Even if you aren’t a Civil War buff, you’ll enjoy visiting Fort McAllister State Park. It is the best-preserved earthwork fortification of the Confederacy, attacked seven times by Union soldiers but not falling until 1864 at the end of General Sherman’s “March to the Sea.” The park features cannons, barracks, a furnace, and a Civil War Museum and gift shop. The park offers camping, hiking, boating, fishing, and picnicking.
Old Fort Jackson, Georgia’s oldest standing brick fortification, is located along the Savannah River. The history of the fort begins in 1778, when a mud battery was built to protect the Savannah shipping channel during the American Revolution. In 1808, this “mud fort” was purchased in order to build a more permanent fortification to protect the port. Old Fort Jackson played a key role in the War of 1812 as well as the Civil War.
If you enjoy historic architecture, you’ll love the architecture and house museums of Savannah! After choosing your Savannah apartment, be sure to visit the Owens-Thomas House, which is considered one of the most exquisite examples of English Regency architecture in the nation. The house was built in 1816, and this National Historic Landmark is now a historic house museum with furnishings dating from 1750-1830. The property also features a garden, and the original carriage house with one of the South’s earliest intact urban slave quarters.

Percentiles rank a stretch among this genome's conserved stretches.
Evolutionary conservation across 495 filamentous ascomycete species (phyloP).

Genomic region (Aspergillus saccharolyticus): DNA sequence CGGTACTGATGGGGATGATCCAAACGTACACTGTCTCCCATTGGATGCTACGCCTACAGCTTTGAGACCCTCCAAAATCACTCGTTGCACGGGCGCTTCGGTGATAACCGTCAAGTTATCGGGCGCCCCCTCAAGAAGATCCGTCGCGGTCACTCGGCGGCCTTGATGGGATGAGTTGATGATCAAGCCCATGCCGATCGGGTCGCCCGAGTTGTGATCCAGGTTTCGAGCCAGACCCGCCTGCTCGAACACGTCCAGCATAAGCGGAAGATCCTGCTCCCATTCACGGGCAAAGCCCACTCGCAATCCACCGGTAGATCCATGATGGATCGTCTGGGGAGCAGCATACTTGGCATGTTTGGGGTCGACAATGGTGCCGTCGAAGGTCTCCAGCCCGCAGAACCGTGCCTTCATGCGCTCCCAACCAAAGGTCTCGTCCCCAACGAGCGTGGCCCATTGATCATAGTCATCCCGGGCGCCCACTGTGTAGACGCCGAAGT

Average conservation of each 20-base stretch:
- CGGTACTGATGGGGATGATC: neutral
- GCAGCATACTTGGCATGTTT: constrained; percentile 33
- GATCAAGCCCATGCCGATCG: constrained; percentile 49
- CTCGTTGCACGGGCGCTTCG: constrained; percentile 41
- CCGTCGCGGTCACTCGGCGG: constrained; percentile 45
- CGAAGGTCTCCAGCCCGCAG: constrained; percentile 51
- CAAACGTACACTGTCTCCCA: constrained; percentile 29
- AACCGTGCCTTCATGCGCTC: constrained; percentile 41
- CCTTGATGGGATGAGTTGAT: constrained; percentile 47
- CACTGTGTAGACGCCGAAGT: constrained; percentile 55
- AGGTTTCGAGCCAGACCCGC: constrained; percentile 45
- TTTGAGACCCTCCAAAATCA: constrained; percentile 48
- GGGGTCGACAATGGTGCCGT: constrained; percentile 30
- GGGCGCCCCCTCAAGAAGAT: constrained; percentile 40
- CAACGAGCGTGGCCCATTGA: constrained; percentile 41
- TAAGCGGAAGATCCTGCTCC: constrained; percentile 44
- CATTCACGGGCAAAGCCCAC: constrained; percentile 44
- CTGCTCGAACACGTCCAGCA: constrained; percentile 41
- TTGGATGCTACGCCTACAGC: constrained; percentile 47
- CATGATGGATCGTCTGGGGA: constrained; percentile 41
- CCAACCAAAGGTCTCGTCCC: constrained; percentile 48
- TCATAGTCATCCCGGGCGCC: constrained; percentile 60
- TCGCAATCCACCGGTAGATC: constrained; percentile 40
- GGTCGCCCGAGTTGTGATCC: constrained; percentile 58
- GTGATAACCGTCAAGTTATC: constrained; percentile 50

The Davenport House Museum was built around 1820 by Isaiah Davenport. In addition to a guided tour, visitors to the museum can visit the garden and museum shop. The Davenport House is one of the oldest brick homes in Savannah. It is a two-and-a-half-story home with a basement that covers 6,800 square feet.
Of course, the Mercer House is arguably one of Savannah’s most famous house museums. It was started in 1860, but construction stopped during the Civil War and the house was completed around 1868. The house was restored by Jim Williams in 1969. The house contains furniture from the 18th and 19th centuries, drawings from the 17th century, and 18th century portraits. The house was made famous by the 1994 novel and later movie, “Midnight in the Garden of Good and Evil,” which explored the shooting death of Williams’ assistant.
Your new Savannah apartment will be just 20 minutes from Tybee Island, where you can enjoy miles of beautiful beaches, museums, the Tybee Island Lighthouse, the Tybee Pier, and the very popular restaurant, the Crab Shack. The historic lighthouse was first built in 1736. In 1742, when beach erosion became a concern, a second lighthouse was built. The present lighthouse contains the bottom part of the third lighthouse, built in 1773, while the top is the newest portion of the lighthouse, added in 1867. The lighthouse is one of only a handful of 18th-century lighthouses still operating in North America.
Savannah offers amazing shopping, great restaurants, and a wide variety of theaters, nightclubs, live music venues, and more. Known for its festivals and events, Savannah hosts one of the largest St. Patrick’s Day celebrations in the world. Go shopping or find a great restaurant along River Street, or head to historic City Market, the center of the city since the early 1700s. City Market is home to art galleries, shops, sidewalk cafes, bars, live music, and terrific events.
What to Consider When Moving to Savannah: